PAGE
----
All India Majlis-e-Ittehadul Muslimeen chief Asaduddin Owaisi on Tuesday chastised Union minister Anurag Thakur for encouraging the audience at a rally to shout “shoot the traitors” slogan, and challenged the Bharatiya Janata Party leader to specify the place where he would want to shoot him, ANI reported.
“I challenge you Anurag Thakur, to pick a place in India where you will shoot me and I am ready to come there,” the Hyderabad MP said at a rally in Mumbai’s Jhula ground. “Your statements will not create fear in my heart because our mothers and sisters have come out in large numbers on the roads. They have decided to save the country.”
Owaisi read out the Preamble to the Indian Constitution in protest against the Citizenship Amendment Act and made the crowd repeat it after him, PTI reported. He also urged his party workers to pressurise the Maharashtra government to pass a resolution against the amended law in the Assembly.
“The BJP and the Sangh Parivar will be defeated in their nefarious designs,” Owaisi said.
The Hyderabad MP also challenged Prime Minister Narendra Modi to debate with him on the Citizenship Amendment Act and the proposed National Register of Citizens. “The prime minister is lying on NPR and NRC,” said Owaisi. “I am challenging the prime minister. Don’t debate with Rahul Gandhi or Mamata Banerjee. Let us two bearded men sit and debate and I challenge that you won’t be able to answer even one question.”
People from various communities, including Dalits, Christians, Parsis, participated in the rally.
Protests against the Citizenship Amendment Act are continuing across the country, more than a month after it was passed in Parliament. The amendments, notified on January 10, provide citizenship to refugees from six minority religious communities from Bangladesh, Afghanistan and Pakistan, provided they have lived in India for six years and entered the country by December 31, 2014. Twenty-six people died in last month’s protests against the law – all in the BJP-ruled states of Uttar Pradesh, Karnataka, and Assam.
The government’s critics and some protestors fear that the amended law and the National Register of Citizens will be misused to target Muslims since the Citizenship Act now has religion as a criterion. There are now fears that a nation-wide National Register of Citizens will be imposed. The Assam NRC had left out around 6% of the state’s population. Work has also begun on the National Population Register, which is the first step to creating an all-Indian NRC identifying undocumented migrants residing in India.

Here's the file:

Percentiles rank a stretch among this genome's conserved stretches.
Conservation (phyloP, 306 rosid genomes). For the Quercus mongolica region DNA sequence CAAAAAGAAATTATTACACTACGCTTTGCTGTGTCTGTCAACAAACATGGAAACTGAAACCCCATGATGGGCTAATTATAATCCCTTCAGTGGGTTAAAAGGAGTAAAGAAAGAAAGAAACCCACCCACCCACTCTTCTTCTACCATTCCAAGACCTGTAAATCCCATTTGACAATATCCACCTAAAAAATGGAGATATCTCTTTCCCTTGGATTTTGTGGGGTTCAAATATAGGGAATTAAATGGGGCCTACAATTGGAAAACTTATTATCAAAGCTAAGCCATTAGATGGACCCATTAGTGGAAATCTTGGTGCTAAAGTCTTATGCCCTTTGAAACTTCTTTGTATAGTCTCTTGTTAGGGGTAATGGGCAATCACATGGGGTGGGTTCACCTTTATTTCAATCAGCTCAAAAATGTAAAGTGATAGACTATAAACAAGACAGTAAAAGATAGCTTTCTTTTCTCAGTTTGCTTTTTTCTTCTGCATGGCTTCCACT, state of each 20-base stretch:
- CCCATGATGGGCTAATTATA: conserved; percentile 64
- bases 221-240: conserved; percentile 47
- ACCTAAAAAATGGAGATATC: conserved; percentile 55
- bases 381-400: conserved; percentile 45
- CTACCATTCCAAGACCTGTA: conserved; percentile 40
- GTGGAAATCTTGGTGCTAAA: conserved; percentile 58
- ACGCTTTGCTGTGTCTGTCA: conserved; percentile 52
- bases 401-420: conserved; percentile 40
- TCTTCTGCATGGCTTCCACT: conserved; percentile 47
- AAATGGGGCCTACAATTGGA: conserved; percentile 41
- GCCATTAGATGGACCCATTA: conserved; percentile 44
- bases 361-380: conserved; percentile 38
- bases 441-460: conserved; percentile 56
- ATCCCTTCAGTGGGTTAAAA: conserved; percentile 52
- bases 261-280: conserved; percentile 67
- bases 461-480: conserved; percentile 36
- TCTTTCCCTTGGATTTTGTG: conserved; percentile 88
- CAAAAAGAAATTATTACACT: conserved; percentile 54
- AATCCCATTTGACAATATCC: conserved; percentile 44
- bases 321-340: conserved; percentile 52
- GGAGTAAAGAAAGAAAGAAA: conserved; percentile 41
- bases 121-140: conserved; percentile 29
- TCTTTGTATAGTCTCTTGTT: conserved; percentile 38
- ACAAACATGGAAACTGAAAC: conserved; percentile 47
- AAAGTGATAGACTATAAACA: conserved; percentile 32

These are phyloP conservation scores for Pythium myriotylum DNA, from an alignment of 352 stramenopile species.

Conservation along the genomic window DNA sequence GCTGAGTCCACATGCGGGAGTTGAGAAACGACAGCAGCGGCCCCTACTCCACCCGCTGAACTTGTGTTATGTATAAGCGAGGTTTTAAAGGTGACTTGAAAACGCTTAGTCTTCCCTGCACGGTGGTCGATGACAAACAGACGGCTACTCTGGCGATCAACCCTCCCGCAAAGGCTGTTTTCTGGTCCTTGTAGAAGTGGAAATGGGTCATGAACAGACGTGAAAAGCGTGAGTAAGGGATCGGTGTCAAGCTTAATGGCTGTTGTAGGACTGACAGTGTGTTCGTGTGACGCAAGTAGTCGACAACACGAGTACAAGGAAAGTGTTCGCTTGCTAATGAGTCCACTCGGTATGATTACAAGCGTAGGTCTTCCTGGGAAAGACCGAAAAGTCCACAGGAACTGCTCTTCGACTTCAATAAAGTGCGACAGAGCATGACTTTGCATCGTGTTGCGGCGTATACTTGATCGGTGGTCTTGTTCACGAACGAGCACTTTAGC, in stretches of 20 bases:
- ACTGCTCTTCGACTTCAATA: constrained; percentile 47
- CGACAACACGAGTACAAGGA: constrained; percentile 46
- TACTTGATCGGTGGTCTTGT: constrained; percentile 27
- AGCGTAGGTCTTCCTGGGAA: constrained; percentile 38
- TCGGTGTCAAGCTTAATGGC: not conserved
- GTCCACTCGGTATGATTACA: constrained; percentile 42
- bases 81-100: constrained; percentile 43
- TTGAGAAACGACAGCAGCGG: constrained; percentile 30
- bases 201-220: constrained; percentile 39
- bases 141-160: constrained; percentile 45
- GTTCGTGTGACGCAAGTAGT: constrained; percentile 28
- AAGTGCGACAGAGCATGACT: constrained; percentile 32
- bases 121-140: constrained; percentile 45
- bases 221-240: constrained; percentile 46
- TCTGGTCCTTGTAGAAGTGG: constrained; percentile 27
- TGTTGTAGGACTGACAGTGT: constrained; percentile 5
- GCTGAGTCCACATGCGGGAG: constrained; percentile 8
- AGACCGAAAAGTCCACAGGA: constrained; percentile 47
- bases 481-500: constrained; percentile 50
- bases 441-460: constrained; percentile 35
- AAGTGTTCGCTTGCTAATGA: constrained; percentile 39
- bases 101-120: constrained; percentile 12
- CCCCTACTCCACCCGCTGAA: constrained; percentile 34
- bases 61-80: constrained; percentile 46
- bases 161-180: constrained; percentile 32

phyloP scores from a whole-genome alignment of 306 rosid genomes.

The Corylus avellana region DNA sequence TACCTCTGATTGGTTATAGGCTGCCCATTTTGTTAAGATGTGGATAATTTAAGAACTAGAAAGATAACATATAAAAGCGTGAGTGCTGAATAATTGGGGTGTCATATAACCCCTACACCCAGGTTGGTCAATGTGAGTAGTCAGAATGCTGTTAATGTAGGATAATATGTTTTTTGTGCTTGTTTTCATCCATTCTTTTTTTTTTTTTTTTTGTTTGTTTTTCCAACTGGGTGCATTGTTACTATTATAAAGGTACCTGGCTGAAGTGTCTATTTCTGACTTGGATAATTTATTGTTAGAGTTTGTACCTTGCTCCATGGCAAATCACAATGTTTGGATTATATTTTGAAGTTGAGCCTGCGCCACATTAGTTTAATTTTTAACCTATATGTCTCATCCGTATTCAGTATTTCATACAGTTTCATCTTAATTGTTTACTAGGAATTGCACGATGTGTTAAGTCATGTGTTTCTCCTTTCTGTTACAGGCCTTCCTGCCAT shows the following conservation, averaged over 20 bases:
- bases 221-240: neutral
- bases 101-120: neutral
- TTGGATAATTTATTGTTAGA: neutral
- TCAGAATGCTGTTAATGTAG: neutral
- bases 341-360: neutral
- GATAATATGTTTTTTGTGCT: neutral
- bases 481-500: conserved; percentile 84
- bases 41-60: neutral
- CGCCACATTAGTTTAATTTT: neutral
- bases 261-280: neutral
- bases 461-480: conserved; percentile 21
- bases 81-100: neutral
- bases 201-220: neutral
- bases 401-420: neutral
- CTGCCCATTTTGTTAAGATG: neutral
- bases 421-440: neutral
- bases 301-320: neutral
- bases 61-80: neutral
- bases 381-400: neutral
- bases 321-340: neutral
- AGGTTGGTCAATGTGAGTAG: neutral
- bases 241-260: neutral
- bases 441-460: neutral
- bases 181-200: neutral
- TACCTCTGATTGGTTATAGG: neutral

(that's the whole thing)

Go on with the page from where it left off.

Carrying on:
Bahujan Kranti Morcha block rail tracks
Meanwhile, in Mumbai, members of Bahujan Kranti Morcha blocked railway tracks in Kanjurmarg station during a protest against the amended citizenship law and National Register of Citizens, ANI reported.
The organisation called for a ‘Bharat Bandh’ on Wednesday. Local train services were affected briefly.
Kolkata’s Shaheen Bagh like protest enters 23rd day
The continuous sit-in at Shaheen Bagh in New Delhi has become the model for the protests against the amended law.
In Kolkata’s Park Circus Maidan, the demonstrations by 60 Muslim women entered its 23rd day on Wednesday. “Our only identity is that we are Indians, and we are women, who cannot be threatened by any force,” Parveen Nazir, one of the protestors, told PTI.
Congress leader in the Lok Sabha, Adhir Ranjan Chowdhury and Union minister P Chidambaram had recently visited the protest site.
At least 100 women in Mumbai’s Nagpada area also continued with their protests since January 26 against the amended citizenship law. Protestors occupied a side road outside a hotel.
The police’s efforts to break the protest have not been successful yet.
West Bengal Bharatiya Janata Party President Dilip Ghosh on Tuesday wondered why nobody had died during the protests against the Citizenship Amendment Act at Shaheen Bagh, despite very cold weather.
The BJP leader claimed there might be a motive behind the protests. “People are very excited about Shaheen Bagh because women and children are protesting there day and night,” he said. “Some say they are getting Rs 500 every day. This may or may not be the case. But the truth about the Popular Front of India has come out. The truth about Shaheen Bagh will also emerge.”
The protests at Delhi’s Shaheen Bagh have become a focal point for the BJP recently, especially ahead of elections in the Capital on February 8. Several BJP leaders have incorporated the protests into their election speeches and have lashed out at the demonstrators there, including Home Minister Amit Shah.
Students of Calcutta University in West Bengal on Tuesday allegedly prevented Governor Jagdeep Dhankhar from chairing a convocation programme that was attended by Nobel laureate Abhijit Banerjee. Dhankhar left the university without attending the convocation, after sitting in backstage for an hour. Calcutta University conferred an honorary doctorate on Banerjee.